Each sets a text by a different poet, but they share the emotional intensity and extended harmonic language that Berg inherited from influences such as Richard Strauss’s Salome and Schoenberg’s Verklärte Nacht. The music is poised at the tipping point from which romanticism spilled over towards modernism. Berg responds with hypersensitive care to the poems, whether glancing back in time in ‘Schilflied’ (Nicolas Lenau) and the Brahmsian ‘Die Nachtigall’ (Theodor Storm), tackling edgier eroticism in the first song, ‘Nacht’ (Carl Hauptmann) or creating a delicate, malleable fabric for ‘Traumgekrönt’ (Rainer Maria Rilke). The set tells us much about where Berg came from – and something, too, of where he would go next.

‘Today at ten to eleven I saw sixteen swans. One of my greatest experiences. Lord God, that beauty!’ It was 21 April 1915; Jean Sibelius was working on the first draft of his Fifth Symphony. The flight of swans left its mark on the finale, a sonic realisation of the sense of wonder that nature inspired in Finland’s greatest composer. 

The Finnish government had commissioned the symphony in honour of Sibelius’s 50th birthday; such was his national stature that it had been declared a holiday. On the appointed evening, the composer duly conducted the world premiere of its original version. 

Nevertheless, this was not the end of the journey. It was six years before Sibelius was content with the symphony in its final form. World events were impacting heavily on him, as on everybody; World War I was raging through Europe and in 1917 Finland was fighting Russia, after declaring independence. The Sibelius family spent much of 1918 in Helsinki for safety, their house, Ainola, having been searched twice by Red Guard soldiers; but once they could return, the intensely self-critical composer revised the Fifth Symphony for the third time. He described the result as ‘practically composed anew.’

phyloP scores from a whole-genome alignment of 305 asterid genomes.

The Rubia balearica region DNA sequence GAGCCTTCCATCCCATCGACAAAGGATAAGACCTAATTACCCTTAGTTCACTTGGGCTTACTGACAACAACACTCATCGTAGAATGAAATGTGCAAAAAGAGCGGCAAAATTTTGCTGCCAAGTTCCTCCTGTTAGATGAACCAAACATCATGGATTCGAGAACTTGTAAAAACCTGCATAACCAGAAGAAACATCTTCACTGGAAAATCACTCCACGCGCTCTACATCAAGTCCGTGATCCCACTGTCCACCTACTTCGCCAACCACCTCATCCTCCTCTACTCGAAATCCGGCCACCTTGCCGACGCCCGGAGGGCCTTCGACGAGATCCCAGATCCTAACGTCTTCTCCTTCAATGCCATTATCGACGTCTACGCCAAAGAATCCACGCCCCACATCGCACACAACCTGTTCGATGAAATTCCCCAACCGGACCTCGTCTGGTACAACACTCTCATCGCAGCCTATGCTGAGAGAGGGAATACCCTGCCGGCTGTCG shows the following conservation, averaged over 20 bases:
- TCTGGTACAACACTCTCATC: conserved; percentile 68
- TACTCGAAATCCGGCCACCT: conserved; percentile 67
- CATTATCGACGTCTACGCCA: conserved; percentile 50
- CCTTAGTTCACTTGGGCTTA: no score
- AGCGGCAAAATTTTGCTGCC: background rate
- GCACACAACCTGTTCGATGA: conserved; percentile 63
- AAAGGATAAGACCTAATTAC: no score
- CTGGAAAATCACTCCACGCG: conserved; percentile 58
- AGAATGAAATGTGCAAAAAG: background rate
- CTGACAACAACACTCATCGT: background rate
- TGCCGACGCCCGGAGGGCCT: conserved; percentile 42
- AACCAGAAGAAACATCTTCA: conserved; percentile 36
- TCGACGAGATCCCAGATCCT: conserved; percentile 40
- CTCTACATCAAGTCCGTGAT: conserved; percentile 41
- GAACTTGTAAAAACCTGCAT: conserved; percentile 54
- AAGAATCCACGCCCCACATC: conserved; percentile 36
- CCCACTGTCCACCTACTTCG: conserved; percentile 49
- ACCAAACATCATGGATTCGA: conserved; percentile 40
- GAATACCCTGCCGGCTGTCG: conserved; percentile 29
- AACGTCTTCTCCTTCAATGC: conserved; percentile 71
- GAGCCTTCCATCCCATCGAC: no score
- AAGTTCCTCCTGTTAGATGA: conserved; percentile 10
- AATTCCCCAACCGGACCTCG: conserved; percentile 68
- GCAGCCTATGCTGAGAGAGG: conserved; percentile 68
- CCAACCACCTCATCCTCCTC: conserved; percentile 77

The Tempo molto moderato builds up from fragmentary ideas, beginning with a horn-call motif and gradually extending and crystallising. The movement contrasts hinted ideas and a sense of harmonic instability with bolder, more strongly rooted statements and at one point makes a startling breakthrough as if from darkness into light, reflecting the combination of two movements in the original draft, including a scherzo, into one. Finally the ideas come together and find agreement, sweeping forward to a triumphant close.

In the Andante mosso, pizzicato strings and staccato flutes present a rhythmically distinctive theme while woodwind and horns offer a sustained counter-idea. A series of variants explore and experiment gently with these contrasts.

A rustle of tremolando builds anticipation as the finale begins, before the horns break into their moment of glory in the ‘swan’ theme; alongside it, a countermelody in woodwind and cellos soars forth, the music taking the sky with a striking switch of key. A slowing of pace in the final pages leads to a deceptively timed conclusion in six giant, affirmative chords. 

© Jessica Duchen

Programme and performers

Gustav Mahler 'Adagio' from Symphony No 10
Alban Berg Seven Early Songs
1. Nacht (Night)
2. Schilflied (Reed song) 
3. Die Nachtigall (The nightingale) 
4. Traumgekrönt (Crowned with dreams) 
5. Im Zimmer (In the room) 
6. Liebesode (Ode to love)
7. Sommertage (Summer days) 

Jean Sibelius Symphony No 5
1. Tempo molto moderato
2. Andante mosso, quasi allegretto
3. Allegro molto


Oslo Philharmonic
Klaus Mäkelä
Lise Davidsen soprano


Artist biographies